Formula One threatens to dump India over high tax, red tape

Formula One threatens to dump India over high tax, red tape

 Formula Indian Grand Prix has come under a cloud with F1 supremo Bernie Ecclestone stating that the event at the Buddh International Circuit in Greater Noida, near New Delhi, might not find a place in the 2014 calendar.

The 82-year-old business tycoon said it was possible that the Grand Prix could be taken off the calendar due to “political” reasons.

"Is India going to happen next year? Probably not," Ecclestone told reporters on the sidelines of the Hungarian Grand Prix in Budapest, adding that the reasons were “very political.”

Ecclestone may have been referring to the taxation laws that have troubled the series since they landed in India for the inaugural edition in 2011 and also the various bureaucratic passages they had to take for their large cargo to clear customs.

Teams and organisers were asked to shell out an exorbitant sum on account of ‘luxury tax’ as the Union sports ministry still does not recognise Formula One as a sport, while delays in customs clearance made life difficult for all parties involved. In 2012, when the Formula One bandwagon raised the issue, Federation of Motor Sports Clubs in India (FMSCI) and Jaypee Sports International (JPSI) — owners of the Buddh circuit — “smoothened out the matter” but neither issue was successfully sorted out.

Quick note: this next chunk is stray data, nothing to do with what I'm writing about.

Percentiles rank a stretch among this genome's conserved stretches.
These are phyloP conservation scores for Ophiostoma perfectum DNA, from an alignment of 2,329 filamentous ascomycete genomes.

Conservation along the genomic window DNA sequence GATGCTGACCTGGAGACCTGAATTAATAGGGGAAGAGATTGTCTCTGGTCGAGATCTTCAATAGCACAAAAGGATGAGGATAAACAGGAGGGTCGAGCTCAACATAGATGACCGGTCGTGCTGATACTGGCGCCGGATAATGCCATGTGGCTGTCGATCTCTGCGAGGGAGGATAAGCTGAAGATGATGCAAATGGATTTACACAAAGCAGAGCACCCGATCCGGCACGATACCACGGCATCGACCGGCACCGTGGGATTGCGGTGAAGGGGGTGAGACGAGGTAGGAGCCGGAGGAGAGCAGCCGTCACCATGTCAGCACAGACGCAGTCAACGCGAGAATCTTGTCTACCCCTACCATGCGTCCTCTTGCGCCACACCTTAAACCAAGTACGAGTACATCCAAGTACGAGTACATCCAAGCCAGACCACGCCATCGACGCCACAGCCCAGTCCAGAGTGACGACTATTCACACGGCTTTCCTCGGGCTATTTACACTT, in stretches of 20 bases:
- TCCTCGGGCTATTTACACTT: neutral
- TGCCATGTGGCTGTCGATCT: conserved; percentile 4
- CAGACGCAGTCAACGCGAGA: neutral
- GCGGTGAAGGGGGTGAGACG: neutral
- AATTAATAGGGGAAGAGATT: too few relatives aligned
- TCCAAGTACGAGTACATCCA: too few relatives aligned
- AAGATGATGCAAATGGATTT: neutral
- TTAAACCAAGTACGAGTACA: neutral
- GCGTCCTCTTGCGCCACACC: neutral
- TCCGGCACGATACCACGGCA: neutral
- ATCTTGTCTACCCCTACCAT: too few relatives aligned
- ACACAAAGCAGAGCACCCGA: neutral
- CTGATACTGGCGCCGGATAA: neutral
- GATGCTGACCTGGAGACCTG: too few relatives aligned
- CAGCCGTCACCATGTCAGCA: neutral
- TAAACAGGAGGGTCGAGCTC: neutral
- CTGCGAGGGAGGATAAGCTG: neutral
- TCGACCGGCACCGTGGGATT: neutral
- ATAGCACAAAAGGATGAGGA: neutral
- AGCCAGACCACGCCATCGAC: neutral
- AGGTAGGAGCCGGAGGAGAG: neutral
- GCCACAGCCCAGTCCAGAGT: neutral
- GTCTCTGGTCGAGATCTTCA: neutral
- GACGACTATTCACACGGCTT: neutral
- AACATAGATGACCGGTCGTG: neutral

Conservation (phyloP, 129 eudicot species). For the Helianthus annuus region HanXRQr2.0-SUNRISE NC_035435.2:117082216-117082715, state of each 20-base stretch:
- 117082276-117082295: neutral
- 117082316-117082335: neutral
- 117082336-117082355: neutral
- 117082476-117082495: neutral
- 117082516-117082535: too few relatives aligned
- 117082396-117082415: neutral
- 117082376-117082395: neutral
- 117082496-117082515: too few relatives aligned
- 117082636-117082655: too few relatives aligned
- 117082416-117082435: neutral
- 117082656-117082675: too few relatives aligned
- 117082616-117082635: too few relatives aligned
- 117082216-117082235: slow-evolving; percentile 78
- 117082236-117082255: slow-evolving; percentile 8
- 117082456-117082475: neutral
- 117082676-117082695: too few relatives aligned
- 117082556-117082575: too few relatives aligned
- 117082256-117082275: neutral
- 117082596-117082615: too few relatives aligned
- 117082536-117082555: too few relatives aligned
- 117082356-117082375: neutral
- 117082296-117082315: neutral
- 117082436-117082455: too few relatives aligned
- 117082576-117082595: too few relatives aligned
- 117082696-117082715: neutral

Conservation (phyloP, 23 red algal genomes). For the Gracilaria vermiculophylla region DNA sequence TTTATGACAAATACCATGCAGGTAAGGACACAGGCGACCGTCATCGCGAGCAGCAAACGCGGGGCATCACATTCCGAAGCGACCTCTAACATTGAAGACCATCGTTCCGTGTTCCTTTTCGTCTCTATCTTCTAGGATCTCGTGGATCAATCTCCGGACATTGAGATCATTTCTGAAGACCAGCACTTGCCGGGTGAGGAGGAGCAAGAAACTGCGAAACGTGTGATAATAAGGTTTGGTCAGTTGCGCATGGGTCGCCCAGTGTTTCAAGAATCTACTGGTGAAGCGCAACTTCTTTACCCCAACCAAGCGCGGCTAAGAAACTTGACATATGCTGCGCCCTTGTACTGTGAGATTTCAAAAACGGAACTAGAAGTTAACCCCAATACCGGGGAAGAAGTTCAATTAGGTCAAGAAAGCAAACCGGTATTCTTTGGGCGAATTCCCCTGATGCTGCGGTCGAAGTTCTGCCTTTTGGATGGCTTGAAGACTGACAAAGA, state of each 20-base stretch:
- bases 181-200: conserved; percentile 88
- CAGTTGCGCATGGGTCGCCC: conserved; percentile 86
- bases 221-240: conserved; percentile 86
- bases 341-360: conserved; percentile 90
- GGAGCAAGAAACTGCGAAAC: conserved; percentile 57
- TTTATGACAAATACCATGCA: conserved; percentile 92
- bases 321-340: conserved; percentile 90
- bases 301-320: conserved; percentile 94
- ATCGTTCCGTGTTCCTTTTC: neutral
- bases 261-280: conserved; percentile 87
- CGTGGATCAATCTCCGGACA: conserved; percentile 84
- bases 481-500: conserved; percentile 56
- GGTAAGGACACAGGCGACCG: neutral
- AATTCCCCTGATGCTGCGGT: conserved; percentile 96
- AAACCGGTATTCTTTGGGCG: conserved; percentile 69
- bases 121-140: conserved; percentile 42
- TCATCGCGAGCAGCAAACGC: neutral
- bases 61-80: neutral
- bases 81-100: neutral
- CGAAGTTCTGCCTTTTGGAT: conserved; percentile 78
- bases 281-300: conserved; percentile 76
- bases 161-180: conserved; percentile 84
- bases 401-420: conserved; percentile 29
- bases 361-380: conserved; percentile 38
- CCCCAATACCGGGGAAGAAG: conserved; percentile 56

Another factor that could impede the conduct of the race is an unusually packed 2014 calendar.

Ecclestone, who will be presenting a refurbished calendar at the World Motorsport Council meeting in September, has shown keen inclination towards making it a 22-race series by including Sochi and New Jersey while bringing back Austria after a gap of eleven years.

Since the teams are against the move, Ecclestone will in all probability compromise one race, making it a 21-race affair, and the Indian GP looks to be the perfect candidate for the chop at the moment.

Given that the 2015 Indian Grand Prix was expected to be held sometime in March as per original plans, it would be a logistical nightmare to have the race run in late 2014 (October) and also in early 2015 once again.

Formula One has a five-year contract with JPSI but if Ecclestone has his way, there is little they or the FMSCI can do.

The ‘circus’ will arrive in India for the third edition in October, but the air will be heavy with what the future has in store for the BIC.

Comments (+)